John Deasy: Until that occurs, do I take it that Mr. Breslin is not privy to that report?
Jim Breslin: Other than we have agreed with the HSE, and the HSE has facilitated access by the senior counsel to these reports. That will establish two very important things for us - one, whether the reasons for not publishing them to date well grounded; and, two, whether they are in a format that can be published.
John Deasy: I have a bit of a problem with this whole system. It comes back to public expenditure, even when one gets into redaction. If a report such as that comes back to Mr. Breslin, is it redacted? If Mr. Breslin finally gets that, does he get to see the unblemished report or does he get a redacted version? Does Mr. Breslin know?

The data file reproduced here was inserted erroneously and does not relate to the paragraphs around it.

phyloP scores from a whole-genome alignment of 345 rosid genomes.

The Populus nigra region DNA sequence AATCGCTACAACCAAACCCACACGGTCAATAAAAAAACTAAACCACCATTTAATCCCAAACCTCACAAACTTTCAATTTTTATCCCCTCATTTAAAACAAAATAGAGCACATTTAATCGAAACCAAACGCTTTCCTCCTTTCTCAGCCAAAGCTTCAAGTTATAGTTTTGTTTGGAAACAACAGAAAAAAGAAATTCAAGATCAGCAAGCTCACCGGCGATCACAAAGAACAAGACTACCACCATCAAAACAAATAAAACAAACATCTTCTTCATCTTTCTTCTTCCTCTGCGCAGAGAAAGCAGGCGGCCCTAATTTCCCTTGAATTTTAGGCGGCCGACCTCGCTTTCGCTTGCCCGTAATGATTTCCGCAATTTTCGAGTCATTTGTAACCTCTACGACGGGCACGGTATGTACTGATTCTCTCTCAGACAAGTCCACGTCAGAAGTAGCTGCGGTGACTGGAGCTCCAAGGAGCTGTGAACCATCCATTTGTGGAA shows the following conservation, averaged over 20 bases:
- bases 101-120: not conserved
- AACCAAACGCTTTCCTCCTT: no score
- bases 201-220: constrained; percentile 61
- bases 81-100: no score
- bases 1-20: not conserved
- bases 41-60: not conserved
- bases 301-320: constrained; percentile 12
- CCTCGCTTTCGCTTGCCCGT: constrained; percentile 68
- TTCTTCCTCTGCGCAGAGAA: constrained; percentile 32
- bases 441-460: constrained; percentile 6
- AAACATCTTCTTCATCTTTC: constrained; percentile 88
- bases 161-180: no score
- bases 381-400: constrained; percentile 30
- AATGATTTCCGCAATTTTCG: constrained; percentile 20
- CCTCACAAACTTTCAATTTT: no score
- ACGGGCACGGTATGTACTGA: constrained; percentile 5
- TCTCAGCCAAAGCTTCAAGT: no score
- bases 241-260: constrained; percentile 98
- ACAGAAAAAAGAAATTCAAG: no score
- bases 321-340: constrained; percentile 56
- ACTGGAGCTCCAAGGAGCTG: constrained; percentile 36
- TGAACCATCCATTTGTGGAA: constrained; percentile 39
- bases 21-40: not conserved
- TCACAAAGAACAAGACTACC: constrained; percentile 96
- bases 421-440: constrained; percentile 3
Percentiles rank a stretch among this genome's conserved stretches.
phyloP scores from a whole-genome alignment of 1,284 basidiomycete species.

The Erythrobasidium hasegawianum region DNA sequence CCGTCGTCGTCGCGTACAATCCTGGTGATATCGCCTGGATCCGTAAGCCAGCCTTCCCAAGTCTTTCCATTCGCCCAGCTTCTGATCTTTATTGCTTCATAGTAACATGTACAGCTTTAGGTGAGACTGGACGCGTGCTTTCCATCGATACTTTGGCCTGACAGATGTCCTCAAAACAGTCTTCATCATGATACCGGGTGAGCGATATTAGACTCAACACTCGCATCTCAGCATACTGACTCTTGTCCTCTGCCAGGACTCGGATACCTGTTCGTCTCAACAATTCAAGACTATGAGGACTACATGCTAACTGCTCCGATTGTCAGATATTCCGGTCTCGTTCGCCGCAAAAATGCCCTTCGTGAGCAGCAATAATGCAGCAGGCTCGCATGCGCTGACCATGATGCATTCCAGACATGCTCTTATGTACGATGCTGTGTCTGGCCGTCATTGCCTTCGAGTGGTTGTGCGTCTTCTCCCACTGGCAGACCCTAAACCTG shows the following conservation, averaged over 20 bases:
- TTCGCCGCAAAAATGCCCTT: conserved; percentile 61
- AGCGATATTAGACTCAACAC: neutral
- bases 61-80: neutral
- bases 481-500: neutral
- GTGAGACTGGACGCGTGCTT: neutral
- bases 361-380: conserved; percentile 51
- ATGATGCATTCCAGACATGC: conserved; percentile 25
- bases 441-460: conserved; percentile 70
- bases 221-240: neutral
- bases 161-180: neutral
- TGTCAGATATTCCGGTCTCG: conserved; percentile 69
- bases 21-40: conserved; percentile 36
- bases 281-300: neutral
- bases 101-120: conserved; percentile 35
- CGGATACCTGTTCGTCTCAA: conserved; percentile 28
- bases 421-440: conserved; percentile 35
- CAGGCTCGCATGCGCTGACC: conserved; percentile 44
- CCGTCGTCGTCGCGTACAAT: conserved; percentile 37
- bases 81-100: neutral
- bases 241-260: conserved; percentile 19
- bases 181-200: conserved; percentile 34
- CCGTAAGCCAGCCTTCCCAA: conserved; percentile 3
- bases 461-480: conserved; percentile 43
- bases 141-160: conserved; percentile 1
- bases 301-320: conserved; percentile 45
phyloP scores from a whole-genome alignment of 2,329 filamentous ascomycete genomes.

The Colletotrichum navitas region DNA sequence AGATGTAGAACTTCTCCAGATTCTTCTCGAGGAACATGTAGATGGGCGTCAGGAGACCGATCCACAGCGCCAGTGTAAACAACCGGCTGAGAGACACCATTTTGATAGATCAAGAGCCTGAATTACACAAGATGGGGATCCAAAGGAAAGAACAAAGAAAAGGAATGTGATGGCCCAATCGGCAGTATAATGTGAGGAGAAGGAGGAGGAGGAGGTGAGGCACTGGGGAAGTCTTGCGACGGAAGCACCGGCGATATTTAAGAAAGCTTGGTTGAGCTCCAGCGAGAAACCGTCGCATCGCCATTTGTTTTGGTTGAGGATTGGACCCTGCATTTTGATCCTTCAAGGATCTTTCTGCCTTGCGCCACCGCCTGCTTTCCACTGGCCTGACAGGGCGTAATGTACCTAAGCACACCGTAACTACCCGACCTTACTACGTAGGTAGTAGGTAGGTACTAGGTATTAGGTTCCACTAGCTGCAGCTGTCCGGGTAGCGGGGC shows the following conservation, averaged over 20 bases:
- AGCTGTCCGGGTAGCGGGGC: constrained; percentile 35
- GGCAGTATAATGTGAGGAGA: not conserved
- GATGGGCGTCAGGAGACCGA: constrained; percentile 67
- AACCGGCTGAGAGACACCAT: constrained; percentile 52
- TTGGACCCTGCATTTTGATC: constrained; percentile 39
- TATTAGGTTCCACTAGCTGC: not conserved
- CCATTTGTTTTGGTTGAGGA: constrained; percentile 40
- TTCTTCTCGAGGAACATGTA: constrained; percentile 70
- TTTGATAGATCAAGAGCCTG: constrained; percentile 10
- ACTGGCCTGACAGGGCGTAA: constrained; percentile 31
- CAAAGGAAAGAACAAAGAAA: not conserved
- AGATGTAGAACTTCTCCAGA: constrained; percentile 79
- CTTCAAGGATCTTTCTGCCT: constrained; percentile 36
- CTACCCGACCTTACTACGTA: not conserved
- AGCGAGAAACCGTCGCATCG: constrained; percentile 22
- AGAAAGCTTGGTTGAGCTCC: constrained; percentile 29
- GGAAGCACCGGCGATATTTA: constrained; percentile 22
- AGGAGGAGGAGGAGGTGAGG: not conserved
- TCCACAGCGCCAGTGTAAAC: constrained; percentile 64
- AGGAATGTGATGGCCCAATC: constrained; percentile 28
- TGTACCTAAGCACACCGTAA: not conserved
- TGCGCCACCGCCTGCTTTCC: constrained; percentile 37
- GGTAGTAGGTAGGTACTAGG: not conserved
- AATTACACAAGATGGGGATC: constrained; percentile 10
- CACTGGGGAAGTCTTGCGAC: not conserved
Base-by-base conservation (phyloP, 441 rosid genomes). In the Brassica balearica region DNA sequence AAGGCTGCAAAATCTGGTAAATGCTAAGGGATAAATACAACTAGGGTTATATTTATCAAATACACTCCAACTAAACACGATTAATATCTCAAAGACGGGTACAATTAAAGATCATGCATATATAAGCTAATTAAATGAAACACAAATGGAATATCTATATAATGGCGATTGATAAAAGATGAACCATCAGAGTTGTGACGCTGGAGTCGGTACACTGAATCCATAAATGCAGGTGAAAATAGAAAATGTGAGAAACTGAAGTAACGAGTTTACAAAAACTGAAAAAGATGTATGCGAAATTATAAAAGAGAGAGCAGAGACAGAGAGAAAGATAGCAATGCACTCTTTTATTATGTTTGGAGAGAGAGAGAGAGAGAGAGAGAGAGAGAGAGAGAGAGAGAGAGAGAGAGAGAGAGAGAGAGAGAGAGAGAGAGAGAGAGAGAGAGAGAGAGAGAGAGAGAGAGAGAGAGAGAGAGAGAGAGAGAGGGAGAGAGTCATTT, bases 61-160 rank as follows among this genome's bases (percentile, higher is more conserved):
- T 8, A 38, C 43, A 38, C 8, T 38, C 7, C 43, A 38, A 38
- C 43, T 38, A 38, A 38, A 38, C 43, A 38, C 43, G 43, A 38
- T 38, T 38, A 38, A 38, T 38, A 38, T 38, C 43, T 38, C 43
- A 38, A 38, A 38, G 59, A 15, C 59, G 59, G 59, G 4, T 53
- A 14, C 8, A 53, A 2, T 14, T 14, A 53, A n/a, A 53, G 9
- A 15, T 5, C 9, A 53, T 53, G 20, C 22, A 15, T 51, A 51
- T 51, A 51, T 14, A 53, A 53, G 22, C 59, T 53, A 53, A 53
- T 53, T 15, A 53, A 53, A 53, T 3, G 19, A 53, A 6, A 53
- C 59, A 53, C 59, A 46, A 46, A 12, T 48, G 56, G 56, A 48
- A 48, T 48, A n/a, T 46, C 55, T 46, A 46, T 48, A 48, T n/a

Jim Breslin: It depends on the nature of the issues that are preventing its publication.
John Deasy: I have a bit of a problem with this now. This system really needs to change a little bit.
Jim Breslin: I agree.
John Deasy: A second set of eyes on the unredacted report is necessary when it comes to Mr. Breslin's office and the Minister.
Jim Breslin: That is why we put the senior counsel into this very situation.
John Deasy: I understand, but Mr. Breslin is telling me that even if the Department gets the report and wants to publish it, and Mr. Breslin is making it clear that his intent is to do that,-----
Jim Breslin: Yes.
John Deasy: -----Mr. Breslin might only get a redacted version of it.
Jim Breslin: I do not know, and not having seen the report, I do not know the issues of concern that might arise, but there potentially could be a situation where that might arise, or potentially not, and I do not want to prejudge that until the senior counsel reports.